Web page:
Man of TIN Advent Calendar 2019 Day 4: The War Game for Scouts and early War Game Pioneers



Thanks to a tip off from Phil at Tiny Tin Men and several readers, I have recently bought a copy of The Wargaming Pioneers, edited by John Curry of the History of Wargaming Project.

Available, as are many Wargames books by Bob Cordery, on

Inside  are several interesting  sets of early rules,  not only the well-known H.G.Wells’ Little Wars, but others from late Victorian up to WW2.

“Volume 1 of the Early Wargames series contains a compilation of fascinating pre-Donald Featherstone wargames written between 1898 and 1940. Prior to Donald Featherstone publishing his classic book War Games in 1962 there were numerous attempts by other authors, to create wargames. H.G. Wells’s 1913 Little Wars, was the best known early wargaming book, although only one of a number of early wargaming rules. The many similarities in the rules indicate that H.G. Wells was clearly familiar with some of these when devising his own rules.” John Curry

This book contains selected key wargames all written between 1898 and 1940 including:

  • Notes on the Robert Louis Stevenson Game (1898)
  • The Great Wargame (1908)
  • War Games for Boy Scouts (1910)
  • Little Wars (1913) by HG Wells
  • Sham Battle 1929 (Extract) by Lt. Dowdall and Gleason
  • Mechanix Artillery Duel (1932)
  • The Liddell Hart Wargame (1935)
  • Captain Sach’s War Game (1940)
  • The obvious connection to my Scout Wide Games was the War Games for Boy Scouts (1910), written by A.J. Halladay, a Boer War CIV volunteer veteran who later went on to run Skybirds aeroplane and tank models and figures (perfect for wargaming). Now also reissued

    Scouting Wide Games using STS / Little Britons 42mm Range Boy Scout LBB30 (Spencer Smith Miniatures) including my Girl Scout conversions.

    War Games for Boy Scouts 1910

    I found these Scout War Games rules a curious thing, more like a campaign or map game with terrain marked out by paper pin flags.

    To be honest I  couldn’t really see what role toy figures played.

    The rules rely heavily on an Umpire. I want my Scout Games to have a solo option.

    A simple points system for choosing a force is described.

    The supply of food / supply lines are covered.

    These rules are a historical oddity that at present which add little to my or Alan Gruber’s (Duchy of Tradgardland) aim to bring Scouting Wide Games to the Tabletop or Back Garden.

    These 1910 rules stem from a time, just before Little Wars 1913,  when you could have put the word Boy Scout on anything and sold it,  such was the popularity and commercial opportunity that Baden Powell’s Scouting created.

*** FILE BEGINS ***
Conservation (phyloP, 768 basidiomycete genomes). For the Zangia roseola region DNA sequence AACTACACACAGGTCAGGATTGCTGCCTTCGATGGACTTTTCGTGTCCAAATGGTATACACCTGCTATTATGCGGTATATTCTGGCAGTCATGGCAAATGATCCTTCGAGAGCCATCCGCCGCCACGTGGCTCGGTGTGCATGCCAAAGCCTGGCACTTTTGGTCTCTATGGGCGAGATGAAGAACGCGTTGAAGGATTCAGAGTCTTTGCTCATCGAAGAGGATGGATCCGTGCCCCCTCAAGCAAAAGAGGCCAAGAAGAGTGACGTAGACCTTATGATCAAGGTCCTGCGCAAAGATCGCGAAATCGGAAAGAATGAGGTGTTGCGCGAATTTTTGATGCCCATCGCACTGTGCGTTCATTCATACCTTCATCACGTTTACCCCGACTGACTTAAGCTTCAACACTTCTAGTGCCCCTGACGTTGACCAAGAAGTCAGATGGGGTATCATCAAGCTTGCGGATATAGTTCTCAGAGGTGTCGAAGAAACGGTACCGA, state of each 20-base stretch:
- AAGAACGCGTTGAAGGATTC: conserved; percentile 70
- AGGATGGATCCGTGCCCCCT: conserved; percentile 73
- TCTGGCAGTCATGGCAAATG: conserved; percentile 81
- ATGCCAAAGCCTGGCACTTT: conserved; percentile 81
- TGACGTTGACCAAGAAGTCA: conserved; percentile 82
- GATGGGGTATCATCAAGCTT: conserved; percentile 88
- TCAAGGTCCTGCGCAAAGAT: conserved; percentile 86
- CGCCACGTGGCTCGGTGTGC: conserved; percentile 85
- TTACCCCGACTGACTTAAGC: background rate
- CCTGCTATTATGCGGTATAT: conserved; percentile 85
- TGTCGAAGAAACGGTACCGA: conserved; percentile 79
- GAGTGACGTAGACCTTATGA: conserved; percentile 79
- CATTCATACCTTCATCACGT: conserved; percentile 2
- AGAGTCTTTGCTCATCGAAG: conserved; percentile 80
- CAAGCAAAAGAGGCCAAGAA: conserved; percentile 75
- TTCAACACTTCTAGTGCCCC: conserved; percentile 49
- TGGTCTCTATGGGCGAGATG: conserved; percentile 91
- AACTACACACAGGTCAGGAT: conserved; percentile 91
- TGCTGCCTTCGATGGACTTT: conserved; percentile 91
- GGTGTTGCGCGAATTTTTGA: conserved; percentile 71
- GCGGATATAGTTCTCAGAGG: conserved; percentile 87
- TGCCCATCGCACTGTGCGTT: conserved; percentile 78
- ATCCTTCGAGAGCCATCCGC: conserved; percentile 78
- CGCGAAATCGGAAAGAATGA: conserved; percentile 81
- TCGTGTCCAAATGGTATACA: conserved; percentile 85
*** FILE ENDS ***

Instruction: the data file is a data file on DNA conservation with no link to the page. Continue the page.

I wonder how many Boy Scouts actually did get around to using these 1910 rules with their lead toy soldiers.

    There is a post Boer War concern with manliness, fitness and Empire that links these Halladay rules with the wider concerns of Mafeking hero Baden Powell’s  scouting movement.

    Overall a fascinating book looking at the echoes of Featherstone and Wells on early rule sets

    Blog posted by Mark Man of TIN, 4 December 2019.

    B.P.S. Blog Post Script 

    John Curry also reprinted as a free PDF some American rules with a curious almost Robert Louis Stevenson feel, the  Tin Army of the Potomac,  a curious Little Wars type hand drawn and lettered games rule book from 1888, including pages erupting with or  disrupted by the charming scrapbook illustrations of late Victorian flat soldiers.

    Blog posted by Mark Man of TIN, on 4th September 2019 – Day 4 of our Advent Calendar.

    4 thoughts on “Man of TIN Advent Calendar 2019 Day 4: The War Game for Scouts and early War Game Pioneers”

    1. John Curry has done us all a great service by his reprints series. He has brought to the wider gaze many treasures. I have quite a few volumes albeit not this one. I have really benefited in my games from the inspiration they give me. What a treasure “The Army of the Potomac “ is. I don’t think l had heard of it before. It Is lovely to see the semi flats in the illustrations, a much undervalued figure type in my humble opinion. I will read it in full later. What an excellent start to the day,thanks for sharing it with us.


      1. John Curry has done a wonderful job in bringing an impressive wargaming history and treasures back into affordable circulation. If there was a wargaming industry / hobby OBE then he should get this! Instead of an OBE we ought to buy his reprints. I am being selective though – I would buy all / more of them if I knew I had enough time to read and game all the contents. It has been a privilege to unearth a couple of Featherstone early BBC radio talks material and send it his way to add richness for future Featherstone publications.

        The Army of the Potomac book is quirky, charming curious pleasure / treasure, like the Bronte juvenile fictions, Little Wars and RLS’ and sons curious gaming publication. I have some tiny WW1 era flats in storage for a future project.


    2. I have been contemplating ordering this one. It does look interesting. And thank you for sharing that link! So glad such a wonderful piece of ephemera has been preserved in digital form.


      1. John
        It is a curious book where you see the glimpses of the ancestry, dead ends and DNA of 1960s wargaming, Featherstone rules etc. Affordable compared to originals, well worth buying and putting up on the shelf for future reference.


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